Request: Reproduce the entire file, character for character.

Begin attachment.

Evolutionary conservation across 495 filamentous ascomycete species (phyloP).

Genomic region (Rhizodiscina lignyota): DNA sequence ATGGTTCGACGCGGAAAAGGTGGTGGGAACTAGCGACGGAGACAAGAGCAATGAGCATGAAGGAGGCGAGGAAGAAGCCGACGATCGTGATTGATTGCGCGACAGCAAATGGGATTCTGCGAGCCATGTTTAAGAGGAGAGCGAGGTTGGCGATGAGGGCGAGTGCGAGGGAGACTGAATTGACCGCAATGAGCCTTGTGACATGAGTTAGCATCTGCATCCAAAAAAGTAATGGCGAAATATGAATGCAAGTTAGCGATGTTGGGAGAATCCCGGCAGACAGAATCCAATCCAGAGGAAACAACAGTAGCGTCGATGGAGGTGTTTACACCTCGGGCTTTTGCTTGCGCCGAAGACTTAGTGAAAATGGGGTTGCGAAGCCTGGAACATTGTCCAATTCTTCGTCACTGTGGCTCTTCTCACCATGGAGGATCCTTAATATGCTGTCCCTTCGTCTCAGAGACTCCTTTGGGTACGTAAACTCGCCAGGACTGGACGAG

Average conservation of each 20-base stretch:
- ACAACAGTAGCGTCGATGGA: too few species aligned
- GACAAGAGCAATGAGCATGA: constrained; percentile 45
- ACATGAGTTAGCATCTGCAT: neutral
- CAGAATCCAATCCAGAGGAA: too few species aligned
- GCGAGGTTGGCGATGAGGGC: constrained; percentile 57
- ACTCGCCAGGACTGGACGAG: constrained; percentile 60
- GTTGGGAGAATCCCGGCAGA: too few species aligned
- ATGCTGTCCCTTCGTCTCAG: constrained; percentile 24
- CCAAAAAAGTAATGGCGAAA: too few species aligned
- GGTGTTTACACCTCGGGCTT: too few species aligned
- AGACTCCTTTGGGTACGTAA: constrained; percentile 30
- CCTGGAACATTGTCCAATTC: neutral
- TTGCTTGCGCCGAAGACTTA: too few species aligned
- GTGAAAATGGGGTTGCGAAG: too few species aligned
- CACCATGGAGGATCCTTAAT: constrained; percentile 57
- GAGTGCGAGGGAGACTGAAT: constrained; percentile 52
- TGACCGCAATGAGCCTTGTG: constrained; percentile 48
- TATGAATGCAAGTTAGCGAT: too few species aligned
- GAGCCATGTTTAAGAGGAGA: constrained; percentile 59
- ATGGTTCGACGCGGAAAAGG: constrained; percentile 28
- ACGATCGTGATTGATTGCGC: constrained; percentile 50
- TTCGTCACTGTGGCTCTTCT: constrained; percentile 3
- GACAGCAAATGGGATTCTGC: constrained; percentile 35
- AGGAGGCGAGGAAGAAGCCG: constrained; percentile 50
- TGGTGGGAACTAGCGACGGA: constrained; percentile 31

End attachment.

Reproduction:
Evolutionary conservation across 495 filamentous ascomycete species (phyloP).

Genomic region (Rhizodiscina lignyota): DNA sequence ATGGTTCGACGCGGAAAAGGTGGTGGGAACTAGCGACGGAGACAAGAGCAATGAGCATGAAGGAGGCGAGGAAGAAGCCGACGATCGTGATTGATTGCGCGACAGCAAATGGGATTCTGCGAGCCATGTTTAAGAGGAGAGCGAGGTTGGCGATGAGGGCGAGTGCGAGGGAGACTGAATTGACCGCAATGAGCCTTGTGACATGAGTTAGCATCTGCATCCAAAAAAGTAATGGCGAAATATGAATGCAAGTTAGCGATGTTGGGAGAATCCCGGCAGACAGAATCCAATCCAGAGGAAACAACAGTAGCGTCGATGGAGGTGTTTACACCTCGGGCTTTTGCTTGCGCCGAAGACTTAGTGAAAATGGGGTTGCGAAGCCTGGAACATTGTCCAATTCTTCGTCACTGTGGCTCTTCTCACCATGGAGGATCCTTAATATGCTGTCCCTTCGTCTCAGAGACTCCTTTGGGTACGTAAACTCGCCAGGACTGGACGAG

Average conservation of each 20-base stretch:
- ACAACAGTAGCGTCGATGGA: too few species aligned
- GACAAGAGCAATGAGCATGA: constrained; percentile 45
- ACATGAGTTAGCATCTGCAT: neutral
- CAGAATCCAATCCAGAGGAA: too few species aligned
- GCGAGGTTGGCGATGAGGGC: constrained; percentile 57
- ACTCGCCAGGACTGGACGAG: constrained; percentile 60
- GTTGGGAGAATCCCGGCAGA: too few species aligned
- ATGCTGTCCCTTCGTCTCAG: constrained; percentile 24
- CCAAAAAAGTAATGGCGAAA: too few species aligned
- GGTGTTTACACCTCGGGCTT: too few species aligned
- AGACTCCTTTGGGTACGTAA: constrained; percentile 30
- CCTGGAACATTGTCCAATTC: neutral
- TTGCTTGCGCCGAAGACTTA: too few species aligned
- GTGAAAATGGGGTTGCGAAG: too few species aligned
- CACCATGGAGGATCCTTAAT: constrained; percentile 57
- GAGTGCGAGGGAGACTGAAT: constrained; percentile 52
- TGACCGCAATGAGCCTTGTG: constrained; percentile 48
- TATGAATGCAAGTTAGCGAT: too few species aligned
- GAGCCATGTTTAAGAGGAGA: constrained; percentile 59
- ATGGTTCGACGCGGAAAAGG: constrained; percentile 28
- ACGATCGTGATTGATTGCGC: constrained; percentile 50
- TTCGTCACTGTGGCTCTTCT: constrained; percentile 3
- GACAGCAAATGGGATTCTGC: constrained; percentile 35
- AGGAGGCGAGGAAGAAGCCG: constrained; percentile 50
- TGGTGGGAACTAGCGACGGA: constrained; percentile 31